Mesothelioma and Intraperitoneal Chemotherapy | Surviving Mesothelioma

Mesothelioma and Intraperitoneal Chemotherapy

13115356_surgeon small

Combining aggressive surgery with chemotherapy delivered directly into the abdominal cavity may significantly extend survival in patients with peritoneal mesothelioma, according to a consensus statement of peritoneal mesothelioma specialists published in the September 15 issue of the Journal of Surgical Oncology.

Reaching a consensus on the treatment of peritoneal mesothelioma—a cancer that affects the abdominal lining—has been difficult for doctors, because the disease progresses so quickly and conventional treatments such as surgery and chemotherapy have done little in the past to stall its progress and improve survival. However, new therapies are showing great promise, and are vastly improving the outlook for patients with this cancer.

Among the most promising of these therapies is combining aggressive surgery to remove as much cancer as possible (cytoreduction) with chemotherapy delivered directly into the abdominal cavity (perioperative intraperitoneal chemotherapy — PIC). Sometimes that chemotherapy is heated (hyperthermic intraperitoneal chemotherapy, or HIPEC).

More than half of patients treated with this combination therapy have lived for at least five years, compared with an average survival of only one year in patients treated with traditional surgery and/or chemotherapy. The experts surveyed for the consensus statement said the most effective intraperitoneal chemotherapy regimen combines the platinum-based chemotherapy drug cisplatin with doxorubicin.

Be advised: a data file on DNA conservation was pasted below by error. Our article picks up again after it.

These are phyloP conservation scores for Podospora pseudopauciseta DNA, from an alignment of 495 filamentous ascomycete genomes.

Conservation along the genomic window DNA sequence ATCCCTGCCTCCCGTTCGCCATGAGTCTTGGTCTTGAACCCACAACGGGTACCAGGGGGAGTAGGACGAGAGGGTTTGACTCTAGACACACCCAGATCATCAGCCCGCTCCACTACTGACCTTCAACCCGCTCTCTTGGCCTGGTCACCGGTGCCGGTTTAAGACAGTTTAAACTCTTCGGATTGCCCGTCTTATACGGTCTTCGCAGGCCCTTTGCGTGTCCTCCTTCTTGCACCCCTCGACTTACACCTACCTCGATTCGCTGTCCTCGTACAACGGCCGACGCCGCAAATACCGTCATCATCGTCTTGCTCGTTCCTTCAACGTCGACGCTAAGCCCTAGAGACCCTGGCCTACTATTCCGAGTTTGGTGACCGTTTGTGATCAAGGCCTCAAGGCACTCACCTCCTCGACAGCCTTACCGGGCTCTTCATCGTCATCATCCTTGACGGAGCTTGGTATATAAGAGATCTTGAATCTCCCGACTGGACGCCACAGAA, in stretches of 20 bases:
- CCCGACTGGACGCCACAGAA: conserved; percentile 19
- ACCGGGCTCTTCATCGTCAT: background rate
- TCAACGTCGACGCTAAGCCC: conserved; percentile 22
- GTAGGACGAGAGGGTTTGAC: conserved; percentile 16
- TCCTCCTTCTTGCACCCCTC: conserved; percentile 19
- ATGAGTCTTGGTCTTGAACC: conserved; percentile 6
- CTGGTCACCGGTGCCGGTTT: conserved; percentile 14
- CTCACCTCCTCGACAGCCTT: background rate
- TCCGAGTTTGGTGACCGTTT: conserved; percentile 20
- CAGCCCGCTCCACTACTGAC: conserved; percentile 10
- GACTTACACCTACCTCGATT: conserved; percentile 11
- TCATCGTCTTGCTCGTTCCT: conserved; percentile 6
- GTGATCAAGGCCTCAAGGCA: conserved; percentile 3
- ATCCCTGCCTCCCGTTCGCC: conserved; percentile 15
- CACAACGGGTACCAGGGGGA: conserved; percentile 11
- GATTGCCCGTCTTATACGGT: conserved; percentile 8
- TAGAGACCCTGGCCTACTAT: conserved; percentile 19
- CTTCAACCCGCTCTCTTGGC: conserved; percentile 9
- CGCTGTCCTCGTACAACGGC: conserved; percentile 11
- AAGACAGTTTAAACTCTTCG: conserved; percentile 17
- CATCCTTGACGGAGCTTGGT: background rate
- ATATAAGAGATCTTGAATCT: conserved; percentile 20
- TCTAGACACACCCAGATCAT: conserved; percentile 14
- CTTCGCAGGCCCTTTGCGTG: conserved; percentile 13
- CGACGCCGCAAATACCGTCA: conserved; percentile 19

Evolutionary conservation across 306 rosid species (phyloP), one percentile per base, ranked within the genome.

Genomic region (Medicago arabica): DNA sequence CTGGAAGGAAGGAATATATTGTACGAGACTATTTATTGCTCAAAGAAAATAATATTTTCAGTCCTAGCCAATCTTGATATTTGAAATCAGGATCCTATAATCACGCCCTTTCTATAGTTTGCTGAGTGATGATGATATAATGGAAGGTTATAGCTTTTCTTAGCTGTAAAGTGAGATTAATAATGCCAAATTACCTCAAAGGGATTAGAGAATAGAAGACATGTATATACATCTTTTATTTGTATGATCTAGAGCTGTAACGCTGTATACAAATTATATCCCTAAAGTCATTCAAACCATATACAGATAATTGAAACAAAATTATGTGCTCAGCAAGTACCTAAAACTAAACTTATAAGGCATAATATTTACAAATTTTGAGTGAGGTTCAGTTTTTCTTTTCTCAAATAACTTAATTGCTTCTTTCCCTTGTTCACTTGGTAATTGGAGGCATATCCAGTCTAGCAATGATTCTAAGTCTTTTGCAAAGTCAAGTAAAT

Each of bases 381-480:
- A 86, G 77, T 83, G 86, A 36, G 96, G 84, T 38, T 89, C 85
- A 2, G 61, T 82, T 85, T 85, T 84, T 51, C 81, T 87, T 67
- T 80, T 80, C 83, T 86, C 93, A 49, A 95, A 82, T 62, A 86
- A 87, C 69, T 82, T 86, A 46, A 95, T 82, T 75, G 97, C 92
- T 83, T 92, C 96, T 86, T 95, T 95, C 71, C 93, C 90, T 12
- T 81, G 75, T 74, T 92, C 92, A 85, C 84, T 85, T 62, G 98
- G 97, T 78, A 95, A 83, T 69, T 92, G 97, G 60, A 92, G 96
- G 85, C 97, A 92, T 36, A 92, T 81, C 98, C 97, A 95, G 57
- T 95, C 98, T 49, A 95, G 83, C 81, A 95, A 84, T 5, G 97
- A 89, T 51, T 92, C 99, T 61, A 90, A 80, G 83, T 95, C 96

Before patients can undergo any treatment, they should first be evaluated with diagnostic studies such as a CT scan of the abdomen (an x-ray technique that produces detailed images), and a biopsy to analyze the cells for cancer. Knowing the tumor size, location, and subtype can help doctors exclude patients who would not benefit from undergoing potentially risky surgery, says lead study author Marcello Deraco, MD, of the Fondazione IRCCS Istituto Nazionale Tumori Milano in Milan, Italy. Patients whose cancer has spread outside of the abdomen, or whose tumor is larger than 5 centimeters may not be appropriate candidates for surgery.

The study authors mention several new techniques that are helping doctors more accurately diagnose, and more precisely treat peritoneal mesothelioma. Studying tumor genes with genetic microarray techniques is helping doctors better distinguish malignant mesothelioma from lung cancer. Microarrays may also help predict how well patients will respond to drugs.

New treatments such as immunotherapy (which stimulates the patient’s own body to fight off the cancer), gene therapy, and anti-angiogenesis drugs (which prevent the growth of blood vessels that feed cancer) may improve the outlook even more for peritoneal mesothelioma patients in the future.

For now, referring patients to medical centers that specialize in cytoreduction surgery and intraperitoneal chemotherapy can offer the best possible hope for peritoneal mesothelioma patients, Dr. Deraco says.

Source: